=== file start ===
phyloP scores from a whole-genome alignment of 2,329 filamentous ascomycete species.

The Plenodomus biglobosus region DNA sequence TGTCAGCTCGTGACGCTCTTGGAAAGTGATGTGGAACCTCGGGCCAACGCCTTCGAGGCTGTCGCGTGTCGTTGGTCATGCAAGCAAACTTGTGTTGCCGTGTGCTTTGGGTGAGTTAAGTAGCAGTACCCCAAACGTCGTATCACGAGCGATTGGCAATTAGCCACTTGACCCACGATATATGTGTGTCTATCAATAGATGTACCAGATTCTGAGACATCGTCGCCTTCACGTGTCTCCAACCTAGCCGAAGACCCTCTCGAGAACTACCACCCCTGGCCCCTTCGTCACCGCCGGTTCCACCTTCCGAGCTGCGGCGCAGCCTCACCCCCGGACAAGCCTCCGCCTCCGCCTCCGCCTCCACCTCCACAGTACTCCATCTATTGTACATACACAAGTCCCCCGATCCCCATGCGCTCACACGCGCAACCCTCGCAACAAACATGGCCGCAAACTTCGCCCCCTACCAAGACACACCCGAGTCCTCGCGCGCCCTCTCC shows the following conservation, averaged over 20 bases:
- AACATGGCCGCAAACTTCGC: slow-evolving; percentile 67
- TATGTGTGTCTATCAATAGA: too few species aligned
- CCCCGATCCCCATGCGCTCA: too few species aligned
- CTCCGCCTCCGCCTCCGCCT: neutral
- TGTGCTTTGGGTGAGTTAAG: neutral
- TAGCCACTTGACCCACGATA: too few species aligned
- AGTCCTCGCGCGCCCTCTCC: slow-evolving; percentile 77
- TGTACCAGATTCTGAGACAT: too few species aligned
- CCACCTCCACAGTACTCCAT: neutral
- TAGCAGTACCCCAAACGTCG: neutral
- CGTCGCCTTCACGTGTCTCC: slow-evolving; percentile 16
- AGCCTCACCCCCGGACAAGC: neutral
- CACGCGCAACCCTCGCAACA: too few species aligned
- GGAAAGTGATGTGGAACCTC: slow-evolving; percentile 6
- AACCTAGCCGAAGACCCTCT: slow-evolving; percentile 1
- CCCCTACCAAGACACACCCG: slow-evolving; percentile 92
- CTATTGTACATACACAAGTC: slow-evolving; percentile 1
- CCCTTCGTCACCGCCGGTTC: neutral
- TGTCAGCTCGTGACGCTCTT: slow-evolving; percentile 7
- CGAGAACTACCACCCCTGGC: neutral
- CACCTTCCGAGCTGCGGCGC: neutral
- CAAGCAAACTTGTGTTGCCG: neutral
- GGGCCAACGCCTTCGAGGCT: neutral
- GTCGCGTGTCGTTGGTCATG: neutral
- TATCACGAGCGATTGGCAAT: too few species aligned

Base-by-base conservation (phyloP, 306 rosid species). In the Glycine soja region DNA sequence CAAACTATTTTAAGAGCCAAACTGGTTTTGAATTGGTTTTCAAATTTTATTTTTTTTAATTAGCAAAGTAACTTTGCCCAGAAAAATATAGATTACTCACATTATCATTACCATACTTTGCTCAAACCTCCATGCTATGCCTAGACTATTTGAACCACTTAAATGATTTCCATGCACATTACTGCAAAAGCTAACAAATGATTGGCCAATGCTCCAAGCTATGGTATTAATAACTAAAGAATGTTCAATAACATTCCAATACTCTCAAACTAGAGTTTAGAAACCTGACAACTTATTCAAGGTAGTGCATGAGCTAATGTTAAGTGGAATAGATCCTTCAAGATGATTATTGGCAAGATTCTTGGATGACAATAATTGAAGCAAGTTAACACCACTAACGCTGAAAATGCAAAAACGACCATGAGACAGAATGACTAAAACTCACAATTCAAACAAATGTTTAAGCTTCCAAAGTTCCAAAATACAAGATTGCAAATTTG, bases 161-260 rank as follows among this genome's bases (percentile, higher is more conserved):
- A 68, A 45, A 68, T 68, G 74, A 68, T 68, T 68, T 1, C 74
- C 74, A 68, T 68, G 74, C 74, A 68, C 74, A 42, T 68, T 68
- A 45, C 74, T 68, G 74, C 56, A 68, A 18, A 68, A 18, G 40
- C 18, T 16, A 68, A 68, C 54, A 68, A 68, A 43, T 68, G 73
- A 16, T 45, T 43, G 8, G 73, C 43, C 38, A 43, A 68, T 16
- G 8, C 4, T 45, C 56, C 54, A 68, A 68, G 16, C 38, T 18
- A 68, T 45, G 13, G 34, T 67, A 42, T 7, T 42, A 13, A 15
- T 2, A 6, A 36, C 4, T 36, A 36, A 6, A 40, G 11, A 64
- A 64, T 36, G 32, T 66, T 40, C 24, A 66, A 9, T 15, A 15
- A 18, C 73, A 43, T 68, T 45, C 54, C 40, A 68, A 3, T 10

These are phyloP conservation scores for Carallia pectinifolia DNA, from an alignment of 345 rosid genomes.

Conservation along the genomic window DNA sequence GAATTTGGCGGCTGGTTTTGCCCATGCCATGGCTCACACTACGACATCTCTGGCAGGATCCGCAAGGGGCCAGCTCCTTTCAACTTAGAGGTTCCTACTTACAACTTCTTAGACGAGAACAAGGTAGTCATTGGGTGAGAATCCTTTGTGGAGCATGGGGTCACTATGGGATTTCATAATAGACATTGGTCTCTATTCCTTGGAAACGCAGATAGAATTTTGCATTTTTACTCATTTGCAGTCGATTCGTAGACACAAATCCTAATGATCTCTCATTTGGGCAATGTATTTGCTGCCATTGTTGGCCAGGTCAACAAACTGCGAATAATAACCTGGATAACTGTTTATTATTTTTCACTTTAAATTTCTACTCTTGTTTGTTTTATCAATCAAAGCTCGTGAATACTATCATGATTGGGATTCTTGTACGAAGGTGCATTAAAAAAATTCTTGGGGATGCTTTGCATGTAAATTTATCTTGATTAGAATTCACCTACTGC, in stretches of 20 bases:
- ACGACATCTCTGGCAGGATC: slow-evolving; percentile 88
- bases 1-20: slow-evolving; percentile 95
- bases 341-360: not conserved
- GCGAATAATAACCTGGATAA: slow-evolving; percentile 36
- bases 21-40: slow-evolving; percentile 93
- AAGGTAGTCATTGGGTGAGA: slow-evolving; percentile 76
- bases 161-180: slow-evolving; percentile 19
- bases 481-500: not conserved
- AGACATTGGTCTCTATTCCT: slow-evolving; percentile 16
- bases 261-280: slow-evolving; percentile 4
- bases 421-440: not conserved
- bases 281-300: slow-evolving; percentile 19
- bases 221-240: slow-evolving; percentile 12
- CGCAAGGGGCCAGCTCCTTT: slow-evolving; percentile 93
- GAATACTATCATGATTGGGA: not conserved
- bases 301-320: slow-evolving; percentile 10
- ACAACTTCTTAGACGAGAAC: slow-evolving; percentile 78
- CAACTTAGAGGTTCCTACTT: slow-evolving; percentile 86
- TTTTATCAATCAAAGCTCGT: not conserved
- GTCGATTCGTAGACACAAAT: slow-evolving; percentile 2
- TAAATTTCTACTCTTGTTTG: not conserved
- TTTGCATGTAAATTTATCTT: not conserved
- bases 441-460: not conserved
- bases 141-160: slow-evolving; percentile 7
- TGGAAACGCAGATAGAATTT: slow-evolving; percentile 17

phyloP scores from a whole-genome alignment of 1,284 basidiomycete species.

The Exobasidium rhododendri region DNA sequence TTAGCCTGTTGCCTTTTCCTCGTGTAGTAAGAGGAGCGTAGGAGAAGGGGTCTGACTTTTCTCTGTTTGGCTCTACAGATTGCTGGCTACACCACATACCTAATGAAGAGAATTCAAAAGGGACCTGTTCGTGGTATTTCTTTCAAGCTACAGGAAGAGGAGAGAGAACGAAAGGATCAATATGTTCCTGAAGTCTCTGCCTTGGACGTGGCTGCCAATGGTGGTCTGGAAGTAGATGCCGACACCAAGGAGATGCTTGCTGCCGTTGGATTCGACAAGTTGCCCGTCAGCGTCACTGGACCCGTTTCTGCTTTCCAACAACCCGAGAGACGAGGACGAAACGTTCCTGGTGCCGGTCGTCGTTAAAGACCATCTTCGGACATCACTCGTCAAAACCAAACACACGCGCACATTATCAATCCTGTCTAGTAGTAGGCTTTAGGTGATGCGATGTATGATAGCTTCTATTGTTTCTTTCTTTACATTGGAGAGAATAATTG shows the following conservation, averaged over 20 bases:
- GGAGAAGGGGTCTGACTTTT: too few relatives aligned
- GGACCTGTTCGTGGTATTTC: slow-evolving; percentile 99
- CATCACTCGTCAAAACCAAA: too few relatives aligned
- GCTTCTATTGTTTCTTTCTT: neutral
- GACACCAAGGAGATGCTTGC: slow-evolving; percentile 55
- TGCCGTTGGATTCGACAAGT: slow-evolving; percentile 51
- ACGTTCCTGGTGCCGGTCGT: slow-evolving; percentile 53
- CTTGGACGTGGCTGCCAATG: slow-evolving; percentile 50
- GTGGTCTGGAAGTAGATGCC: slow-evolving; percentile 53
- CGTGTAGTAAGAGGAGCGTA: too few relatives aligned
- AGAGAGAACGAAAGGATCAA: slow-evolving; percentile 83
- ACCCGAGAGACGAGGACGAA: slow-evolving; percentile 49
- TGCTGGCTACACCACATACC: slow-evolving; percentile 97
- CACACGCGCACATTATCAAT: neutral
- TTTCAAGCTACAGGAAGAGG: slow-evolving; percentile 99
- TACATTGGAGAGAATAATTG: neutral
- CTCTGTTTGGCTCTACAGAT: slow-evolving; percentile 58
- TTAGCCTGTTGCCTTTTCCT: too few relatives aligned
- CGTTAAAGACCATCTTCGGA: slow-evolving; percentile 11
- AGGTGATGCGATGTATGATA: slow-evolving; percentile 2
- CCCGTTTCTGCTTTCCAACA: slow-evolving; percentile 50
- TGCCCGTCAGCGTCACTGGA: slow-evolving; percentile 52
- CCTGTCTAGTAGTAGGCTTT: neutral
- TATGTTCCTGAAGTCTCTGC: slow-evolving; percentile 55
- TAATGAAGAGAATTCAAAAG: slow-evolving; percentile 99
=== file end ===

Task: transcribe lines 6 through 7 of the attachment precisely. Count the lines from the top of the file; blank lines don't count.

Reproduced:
- CTCCGCCTCCGCCTCCGCCT: neutral
- TGTGCTTTGGGTGAGTTAAG: neutral